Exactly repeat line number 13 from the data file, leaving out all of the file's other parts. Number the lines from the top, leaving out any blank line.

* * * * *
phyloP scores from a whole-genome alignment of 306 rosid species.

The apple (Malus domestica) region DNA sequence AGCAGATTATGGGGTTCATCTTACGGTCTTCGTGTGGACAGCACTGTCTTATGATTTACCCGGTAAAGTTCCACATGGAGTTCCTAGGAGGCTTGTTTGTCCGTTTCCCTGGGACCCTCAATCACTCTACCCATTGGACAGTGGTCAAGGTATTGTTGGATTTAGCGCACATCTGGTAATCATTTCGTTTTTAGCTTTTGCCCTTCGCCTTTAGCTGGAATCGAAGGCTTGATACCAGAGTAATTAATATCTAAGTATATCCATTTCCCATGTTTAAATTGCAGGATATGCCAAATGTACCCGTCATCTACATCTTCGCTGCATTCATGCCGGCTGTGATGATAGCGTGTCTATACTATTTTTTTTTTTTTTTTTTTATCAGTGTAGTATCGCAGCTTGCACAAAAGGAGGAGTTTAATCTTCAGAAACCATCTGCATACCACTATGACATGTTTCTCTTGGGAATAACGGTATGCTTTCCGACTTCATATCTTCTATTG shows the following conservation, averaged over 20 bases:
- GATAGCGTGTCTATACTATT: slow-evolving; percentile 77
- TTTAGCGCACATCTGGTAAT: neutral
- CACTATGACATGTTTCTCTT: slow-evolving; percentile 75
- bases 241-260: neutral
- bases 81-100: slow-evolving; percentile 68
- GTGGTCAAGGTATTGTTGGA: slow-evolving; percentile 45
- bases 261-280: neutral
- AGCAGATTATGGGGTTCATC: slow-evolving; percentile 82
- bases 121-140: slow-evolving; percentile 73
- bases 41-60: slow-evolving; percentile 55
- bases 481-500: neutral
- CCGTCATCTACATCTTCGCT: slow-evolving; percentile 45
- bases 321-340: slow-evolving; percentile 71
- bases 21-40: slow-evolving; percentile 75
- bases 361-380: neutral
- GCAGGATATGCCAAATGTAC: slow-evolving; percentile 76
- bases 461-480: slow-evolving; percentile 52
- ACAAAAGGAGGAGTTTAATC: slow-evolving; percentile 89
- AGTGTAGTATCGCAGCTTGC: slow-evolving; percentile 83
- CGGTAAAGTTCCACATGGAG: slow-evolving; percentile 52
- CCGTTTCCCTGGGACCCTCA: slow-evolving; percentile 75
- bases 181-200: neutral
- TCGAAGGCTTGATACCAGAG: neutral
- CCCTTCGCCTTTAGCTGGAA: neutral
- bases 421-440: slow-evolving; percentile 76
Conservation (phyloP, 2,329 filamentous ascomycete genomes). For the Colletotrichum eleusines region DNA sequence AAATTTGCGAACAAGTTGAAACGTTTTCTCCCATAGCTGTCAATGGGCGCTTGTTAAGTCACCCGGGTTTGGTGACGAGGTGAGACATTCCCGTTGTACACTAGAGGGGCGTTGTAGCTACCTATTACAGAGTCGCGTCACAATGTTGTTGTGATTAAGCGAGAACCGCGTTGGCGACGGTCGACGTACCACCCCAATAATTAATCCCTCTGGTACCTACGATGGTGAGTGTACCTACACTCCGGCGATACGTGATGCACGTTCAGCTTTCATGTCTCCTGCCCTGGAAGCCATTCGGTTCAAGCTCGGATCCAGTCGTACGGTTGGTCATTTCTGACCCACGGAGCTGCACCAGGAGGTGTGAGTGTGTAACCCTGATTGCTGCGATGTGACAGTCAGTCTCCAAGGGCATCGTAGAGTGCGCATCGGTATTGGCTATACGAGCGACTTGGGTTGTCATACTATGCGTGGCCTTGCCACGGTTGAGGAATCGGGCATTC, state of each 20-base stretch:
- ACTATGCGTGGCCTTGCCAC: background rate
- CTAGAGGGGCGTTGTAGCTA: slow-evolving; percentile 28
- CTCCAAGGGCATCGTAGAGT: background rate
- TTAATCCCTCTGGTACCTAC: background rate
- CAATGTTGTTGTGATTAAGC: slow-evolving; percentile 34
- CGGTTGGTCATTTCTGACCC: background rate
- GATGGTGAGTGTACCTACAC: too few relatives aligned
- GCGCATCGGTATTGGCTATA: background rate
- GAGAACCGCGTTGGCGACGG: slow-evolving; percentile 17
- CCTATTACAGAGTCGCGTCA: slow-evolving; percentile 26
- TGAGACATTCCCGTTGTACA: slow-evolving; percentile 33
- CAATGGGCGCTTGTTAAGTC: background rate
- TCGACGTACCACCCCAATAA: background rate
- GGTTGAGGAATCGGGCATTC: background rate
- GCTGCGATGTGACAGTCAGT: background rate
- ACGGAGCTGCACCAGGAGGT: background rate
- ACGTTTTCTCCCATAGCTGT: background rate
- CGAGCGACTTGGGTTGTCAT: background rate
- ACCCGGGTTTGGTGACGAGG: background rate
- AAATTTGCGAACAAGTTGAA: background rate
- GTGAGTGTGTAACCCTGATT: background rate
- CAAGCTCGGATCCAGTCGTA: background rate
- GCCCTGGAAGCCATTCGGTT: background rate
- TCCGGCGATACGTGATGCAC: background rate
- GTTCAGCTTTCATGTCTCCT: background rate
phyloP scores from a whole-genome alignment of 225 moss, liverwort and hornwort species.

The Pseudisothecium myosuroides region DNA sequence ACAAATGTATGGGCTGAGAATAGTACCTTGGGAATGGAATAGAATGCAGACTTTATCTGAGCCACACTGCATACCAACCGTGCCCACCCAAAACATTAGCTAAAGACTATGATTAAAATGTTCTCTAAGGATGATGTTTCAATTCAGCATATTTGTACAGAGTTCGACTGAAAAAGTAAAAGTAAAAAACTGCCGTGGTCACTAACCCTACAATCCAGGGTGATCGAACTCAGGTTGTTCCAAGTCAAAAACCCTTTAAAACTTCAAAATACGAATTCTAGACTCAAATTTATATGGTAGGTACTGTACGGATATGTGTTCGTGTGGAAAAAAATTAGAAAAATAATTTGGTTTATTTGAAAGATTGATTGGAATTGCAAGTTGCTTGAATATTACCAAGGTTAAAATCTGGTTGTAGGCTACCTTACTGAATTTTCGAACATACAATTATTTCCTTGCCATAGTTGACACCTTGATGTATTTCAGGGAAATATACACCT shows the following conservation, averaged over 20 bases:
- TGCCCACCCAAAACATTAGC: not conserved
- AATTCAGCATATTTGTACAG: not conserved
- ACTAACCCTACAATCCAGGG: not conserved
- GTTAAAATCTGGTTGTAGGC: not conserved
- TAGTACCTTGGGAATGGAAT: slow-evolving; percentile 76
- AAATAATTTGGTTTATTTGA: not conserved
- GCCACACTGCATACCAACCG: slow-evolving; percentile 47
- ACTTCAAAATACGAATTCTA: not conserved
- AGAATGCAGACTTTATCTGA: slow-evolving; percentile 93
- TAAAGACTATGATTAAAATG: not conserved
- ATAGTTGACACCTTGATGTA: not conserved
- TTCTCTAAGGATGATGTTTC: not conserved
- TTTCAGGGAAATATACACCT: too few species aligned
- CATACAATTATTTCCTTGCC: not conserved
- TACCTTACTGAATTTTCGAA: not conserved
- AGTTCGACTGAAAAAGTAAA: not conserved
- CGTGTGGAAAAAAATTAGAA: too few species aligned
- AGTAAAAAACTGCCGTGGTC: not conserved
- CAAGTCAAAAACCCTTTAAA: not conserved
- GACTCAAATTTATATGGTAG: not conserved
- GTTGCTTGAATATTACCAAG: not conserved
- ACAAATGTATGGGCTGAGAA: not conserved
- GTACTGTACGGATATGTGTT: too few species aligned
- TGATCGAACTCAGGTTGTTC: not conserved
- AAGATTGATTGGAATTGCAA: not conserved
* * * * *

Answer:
- bases 481-500: neutral